# Multiplication Facts Halloween Digital Boom Task Cards

Subject
Resource Type
File Type

PDF

(1 MB|25 pages)
Product Rating
Standards
• Product Description
• StandardsNEW

Help your students with multiplication facts by using a FUN set of Boom Cards. Your students will practice and develop different strategies for solving multiplication problems. This is an important math fluency skill to learn in the early stages of multiplication. Help your students master these skills with this fun set of 25 interactive BOOM Cards.

This Boom Card set is aligned to:

Common Core Standards

Set Includes:

Boom Cards are FUN and INTERACTIVE digital task cards. They can be used in whole group, small group, or centers/stations. You can even assign it has homework. Your students are going to LOVE it!!

Do I have to prep anything?

No more printing, cutting, and laminating cards. Just assign a Boom Card deck to your students and they do the rest.

What type of device can I use?

They can be viewed on digital devices such as interactive whiteboards, desktops, laptops, netbooks, Chromebooks, iPads, iPhones, Android tablets and phones, and Kindle-Fire tablets.

Do I have to purchase a membership?

No. From Boom Learning: “With your Teachers Pay Teachers purchase, users new to Boom Learning get a three-month free trial of student progress reporting for up to 150 students. Your trial includes the ability to make up to 5 free DIY decks. You may upgrade or cancel at any time. When you redeem your purchase, Boom Learning opens an account for you if you do not already have one. If you do not subscribe at the end of your trial, you will be able to continue using Boom Cards with the Fast Play feature. Fast Play does not track individual progress.”

Can I track data?

Yes, you will be able to track data. The data tracking tool shows you the overall accuracy and speed of an individual’s progress. Please note that you will need to have a membership to track data.

Interpret a multiplication equation as a comparison, e.g., interpret 35 = 5 × 7 as a statement that 35 is 5 times as many as 7 and 7 times as many as 5. Represent verbal statements of multiplicative comparisons as multiplication equations.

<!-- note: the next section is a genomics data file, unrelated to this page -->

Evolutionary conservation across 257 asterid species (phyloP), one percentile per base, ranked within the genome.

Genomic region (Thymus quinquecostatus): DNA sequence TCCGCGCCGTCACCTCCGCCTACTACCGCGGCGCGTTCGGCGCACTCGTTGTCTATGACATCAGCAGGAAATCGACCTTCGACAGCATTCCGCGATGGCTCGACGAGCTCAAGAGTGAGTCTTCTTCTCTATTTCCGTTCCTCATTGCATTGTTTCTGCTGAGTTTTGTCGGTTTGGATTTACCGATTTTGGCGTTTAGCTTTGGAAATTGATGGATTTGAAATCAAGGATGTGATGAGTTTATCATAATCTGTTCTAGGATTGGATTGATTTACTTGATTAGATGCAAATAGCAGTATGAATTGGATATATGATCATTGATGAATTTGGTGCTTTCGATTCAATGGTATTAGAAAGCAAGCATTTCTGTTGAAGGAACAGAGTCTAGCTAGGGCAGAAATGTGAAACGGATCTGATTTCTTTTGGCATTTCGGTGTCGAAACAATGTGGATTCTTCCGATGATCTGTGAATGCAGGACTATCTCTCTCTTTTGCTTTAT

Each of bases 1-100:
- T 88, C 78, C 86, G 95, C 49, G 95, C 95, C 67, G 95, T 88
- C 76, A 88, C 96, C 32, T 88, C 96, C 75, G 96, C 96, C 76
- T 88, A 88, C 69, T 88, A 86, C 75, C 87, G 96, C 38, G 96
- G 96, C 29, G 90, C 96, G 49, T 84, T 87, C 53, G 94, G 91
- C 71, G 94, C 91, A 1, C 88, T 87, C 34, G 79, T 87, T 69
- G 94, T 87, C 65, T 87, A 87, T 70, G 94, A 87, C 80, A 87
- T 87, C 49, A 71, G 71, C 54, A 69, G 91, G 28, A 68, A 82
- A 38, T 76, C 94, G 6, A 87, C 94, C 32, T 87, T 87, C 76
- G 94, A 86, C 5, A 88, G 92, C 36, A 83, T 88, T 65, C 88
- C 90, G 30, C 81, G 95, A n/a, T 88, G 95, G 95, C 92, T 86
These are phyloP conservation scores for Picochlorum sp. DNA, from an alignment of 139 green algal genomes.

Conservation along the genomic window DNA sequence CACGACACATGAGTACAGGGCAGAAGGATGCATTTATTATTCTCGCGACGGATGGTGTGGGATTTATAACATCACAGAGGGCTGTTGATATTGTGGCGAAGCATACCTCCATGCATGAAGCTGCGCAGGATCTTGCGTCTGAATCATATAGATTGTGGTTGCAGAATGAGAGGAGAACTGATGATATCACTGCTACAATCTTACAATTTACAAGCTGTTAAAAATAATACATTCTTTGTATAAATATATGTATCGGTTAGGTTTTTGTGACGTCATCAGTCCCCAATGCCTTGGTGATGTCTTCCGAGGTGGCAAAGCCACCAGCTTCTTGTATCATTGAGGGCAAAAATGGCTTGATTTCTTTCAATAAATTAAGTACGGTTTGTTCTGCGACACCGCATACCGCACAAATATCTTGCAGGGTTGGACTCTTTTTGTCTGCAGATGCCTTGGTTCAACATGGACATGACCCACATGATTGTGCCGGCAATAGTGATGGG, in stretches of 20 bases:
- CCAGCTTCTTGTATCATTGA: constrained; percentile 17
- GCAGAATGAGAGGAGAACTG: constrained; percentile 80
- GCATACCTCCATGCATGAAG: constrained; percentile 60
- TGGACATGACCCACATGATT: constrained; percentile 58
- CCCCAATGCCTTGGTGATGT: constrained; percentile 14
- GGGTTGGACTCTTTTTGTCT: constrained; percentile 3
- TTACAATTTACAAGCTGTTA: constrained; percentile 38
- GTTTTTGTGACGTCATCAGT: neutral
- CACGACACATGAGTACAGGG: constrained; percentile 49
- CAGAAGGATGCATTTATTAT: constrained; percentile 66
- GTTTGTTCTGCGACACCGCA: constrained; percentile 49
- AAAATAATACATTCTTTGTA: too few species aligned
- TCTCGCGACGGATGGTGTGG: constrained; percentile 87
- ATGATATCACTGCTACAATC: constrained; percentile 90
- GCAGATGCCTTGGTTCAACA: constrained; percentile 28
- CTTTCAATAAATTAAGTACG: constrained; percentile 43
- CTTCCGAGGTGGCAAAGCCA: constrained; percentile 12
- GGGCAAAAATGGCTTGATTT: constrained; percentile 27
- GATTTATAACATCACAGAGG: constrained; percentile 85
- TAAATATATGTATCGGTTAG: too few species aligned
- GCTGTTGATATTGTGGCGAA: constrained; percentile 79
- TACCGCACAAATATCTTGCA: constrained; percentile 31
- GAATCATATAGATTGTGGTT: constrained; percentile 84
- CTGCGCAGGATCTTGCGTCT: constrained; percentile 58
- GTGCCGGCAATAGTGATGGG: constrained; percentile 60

Fluently multiply and divide within 100, using strategies such as the relationship between multiplication and division (e.g., knowing that 8 × 5 = 40, one knows 40 ÷ 5 = 8) or properties of operations. By the end of Grade 3, know from memory all products of two one-digit numbers.
Apply properties of operations as strategies to multiply and divide. Examples: If 6 × 4 = 24 is known, then 4 × 6 = 24 is also known. (Commutative property of multiplication.) 3 × 5 × 2 can be found by 3 × 5 = 15, then 15 × 2 = 30, or by 5 × 2 = 10, then 3 × 10 = 30. (Associative property of multiplication.) Knowing that 8 × 5 = 40 and 8 × 2 = 16, one can find 8 × 7 as 8 × (5 + 2) = (8 × 5) + (8 × 2) = 40 + 16 = 56. (Distributive property.)
Interpret products of whole numbers, e.g., interpret 5 × 7 as the total number of objects in 5 groups of 7 objects each. For example, describe a context in which a total number of objects can be expressed as 5 × 7.
Multiply one-digit whole numbers by multiples of 10 in the range 10–90 (e.g., 9 × 80, 5 × 60) using strategies based on place value and properties of operations.
Total Pages
25 pages
N/A
Teaching Duration
N/A
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